Honda S2000 Wheel Fitment Guide
June 9, 2021
The Honda S2000; everyone's favorite roadster, the PERFECT autocross/race car, and well...the best car ever—one of them at least. While that may sound very biased, and it is, the Honda S2000 is genuinely a well-crafted and thoughtfully layout car that literally every car enthusiast who watched Fast and Furious wants to own one day.
Well, I hate to crush your dreams but the S2K, as you probably already know (because you probably own an S2K if you clicked on this fitment guide), is priced absolutely through the roof right now, especially if you have/want a Yellow Pearl S2K and/or a CR S2K. All this to say, hold on to your S2K if you have one and give it the love it deserves and has EARNED.
While the S2000 has a sleek and simple design, wheel fitment can be...well, not so simple. So, I’ve broken down a few wheel fitment options based on the function of your S2000.
Let's dive into it!
Honda S2000 Recommended Wheel Fitment Specs
S2000 Bolt Pattern: 5x114.3mm (5x4.5")
Diameter: 16" to 20"
Width: 6.5" to 9.5"
Offset: 35mm to 50mm
Diameter: 16" to 24"
Width: 7" to 9.5"
Offset: 35mm to 63mm
Quick History of The Honda S2000
The Honda S2000, otherwise known as S2K, is an iconic car from Honda and has made a name for itself in nearly every sector of the car industry, specifically in the world of motorsports. And it all started with Honda’s first rendition of their S-cars.
Honda's first S-cars were the S360 and the S500 which were presented at the National Honda Meeting General Assembly in the early 1960s.
These cars were the start of what would eventually become the S2000.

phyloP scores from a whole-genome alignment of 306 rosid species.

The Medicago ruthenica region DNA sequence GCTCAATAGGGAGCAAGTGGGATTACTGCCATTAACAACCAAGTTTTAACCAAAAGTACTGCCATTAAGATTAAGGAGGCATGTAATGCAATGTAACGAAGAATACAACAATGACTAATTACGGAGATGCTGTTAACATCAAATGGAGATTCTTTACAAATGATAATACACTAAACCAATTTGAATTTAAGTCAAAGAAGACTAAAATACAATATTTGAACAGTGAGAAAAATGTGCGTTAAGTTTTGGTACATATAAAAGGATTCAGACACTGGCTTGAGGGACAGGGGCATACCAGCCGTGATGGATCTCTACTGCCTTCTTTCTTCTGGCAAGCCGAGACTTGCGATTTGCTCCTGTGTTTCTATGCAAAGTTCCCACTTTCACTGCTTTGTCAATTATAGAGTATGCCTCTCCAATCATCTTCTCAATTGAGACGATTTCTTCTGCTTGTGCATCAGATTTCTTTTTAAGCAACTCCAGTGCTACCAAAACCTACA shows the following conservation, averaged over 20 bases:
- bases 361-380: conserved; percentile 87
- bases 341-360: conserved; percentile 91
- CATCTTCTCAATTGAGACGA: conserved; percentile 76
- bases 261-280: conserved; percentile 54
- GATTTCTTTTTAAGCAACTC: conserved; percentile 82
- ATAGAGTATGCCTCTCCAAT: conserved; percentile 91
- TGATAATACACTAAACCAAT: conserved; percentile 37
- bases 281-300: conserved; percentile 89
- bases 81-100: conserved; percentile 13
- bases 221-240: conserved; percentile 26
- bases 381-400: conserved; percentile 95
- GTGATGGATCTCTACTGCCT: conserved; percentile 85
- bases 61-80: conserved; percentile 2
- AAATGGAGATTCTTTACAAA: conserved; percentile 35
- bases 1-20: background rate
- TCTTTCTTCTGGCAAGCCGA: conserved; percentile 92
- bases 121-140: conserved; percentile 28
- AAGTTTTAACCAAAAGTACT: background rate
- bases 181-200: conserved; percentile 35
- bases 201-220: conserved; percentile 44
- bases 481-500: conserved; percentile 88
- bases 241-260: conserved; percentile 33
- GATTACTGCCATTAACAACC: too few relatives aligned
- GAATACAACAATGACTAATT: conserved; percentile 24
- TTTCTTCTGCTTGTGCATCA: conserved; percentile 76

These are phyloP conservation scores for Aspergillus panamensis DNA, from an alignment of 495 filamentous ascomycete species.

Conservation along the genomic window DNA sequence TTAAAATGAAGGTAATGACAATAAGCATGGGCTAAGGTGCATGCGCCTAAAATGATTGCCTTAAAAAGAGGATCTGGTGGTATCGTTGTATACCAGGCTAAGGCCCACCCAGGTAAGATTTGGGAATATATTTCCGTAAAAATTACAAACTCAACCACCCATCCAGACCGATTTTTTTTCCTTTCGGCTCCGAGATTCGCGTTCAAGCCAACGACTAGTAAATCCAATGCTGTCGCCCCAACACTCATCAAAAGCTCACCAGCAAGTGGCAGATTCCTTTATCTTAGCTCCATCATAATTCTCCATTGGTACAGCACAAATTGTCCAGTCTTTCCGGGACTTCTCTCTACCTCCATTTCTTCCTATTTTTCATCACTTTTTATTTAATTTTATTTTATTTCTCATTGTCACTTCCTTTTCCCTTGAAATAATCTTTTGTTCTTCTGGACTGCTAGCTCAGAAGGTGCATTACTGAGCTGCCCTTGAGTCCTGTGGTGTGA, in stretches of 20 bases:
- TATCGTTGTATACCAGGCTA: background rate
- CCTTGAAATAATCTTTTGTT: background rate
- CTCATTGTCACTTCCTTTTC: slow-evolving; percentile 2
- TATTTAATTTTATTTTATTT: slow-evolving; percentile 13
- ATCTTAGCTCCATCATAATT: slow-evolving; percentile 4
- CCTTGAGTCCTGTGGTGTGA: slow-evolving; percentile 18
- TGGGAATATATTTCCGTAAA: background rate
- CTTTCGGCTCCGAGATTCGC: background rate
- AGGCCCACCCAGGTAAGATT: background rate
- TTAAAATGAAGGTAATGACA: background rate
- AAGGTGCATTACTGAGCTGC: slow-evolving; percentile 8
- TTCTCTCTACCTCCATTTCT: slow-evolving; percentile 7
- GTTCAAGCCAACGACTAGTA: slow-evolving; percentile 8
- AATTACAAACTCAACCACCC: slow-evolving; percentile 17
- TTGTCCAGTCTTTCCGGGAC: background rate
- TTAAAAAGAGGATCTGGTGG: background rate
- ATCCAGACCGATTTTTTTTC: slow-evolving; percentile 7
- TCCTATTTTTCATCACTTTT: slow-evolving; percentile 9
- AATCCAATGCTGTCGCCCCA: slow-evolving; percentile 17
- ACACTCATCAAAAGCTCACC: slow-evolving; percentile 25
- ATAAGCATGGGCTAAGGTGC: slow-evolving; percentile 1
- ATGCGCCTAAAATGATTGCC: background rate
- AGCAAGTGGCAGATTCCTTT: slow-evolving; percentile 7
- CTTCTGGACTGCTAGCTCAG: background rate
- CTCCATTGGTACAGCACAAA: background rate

Photo from Honda Global
The Honda S360 was Honda’s ‘response’ to creating a “People’s Car” which was an initiative/program put forth by the Ministry of International Trade and Industry in 1955. Honda obviously redefined what "people's car" meant to them. Nevertheless, this car was badass. Honda also released a mini truck during this time codenamed the T360.
Despite the overwhelmingly positive response from the public, this badass little 2-seater was never put into production because Honda felt that the S500 would sell better at a global scale due to its larger engine displacement and wider body design.
Photo from Honda Global
The introduction of these micro and passenger cars set the scene for the rest of the world that Honda had some cool sh*t up its sleeve; a fun driving experience that die-hard Honda fans and the world would mutually LOVE. Even if it was 20 years later.
This leads us to the introduction to the S-car that we all know and love; the S2000. The S2000 was first revealed to the public as a concept car at the Tokyo Motor Show in 1955.
The world, and especially car enthusiasts, were thrilled to see Honda reclaim its roots in making fun little sports cars.
The S2K, codenamed the AP1, was officially released in 1999 in the Japanese market and in 2000 for the U.S. market but did receive a facelift in 2004 (the major difference is the engine). It was first recognized for its long, sleek body lines and topless design AND Honda’s legendary F20C engine.
The F20C is a responsive 2.0L 4-cylinder DOHC VTEC masterpiece making 234 ponies with a redline of 9,000 RPM. This translates to having a top-end power band at 8,300 RPM which, like anything else, has its pros and cons. One of the pros being it was the FASTEST N/A engine (per liter) that was mass-produced at the time.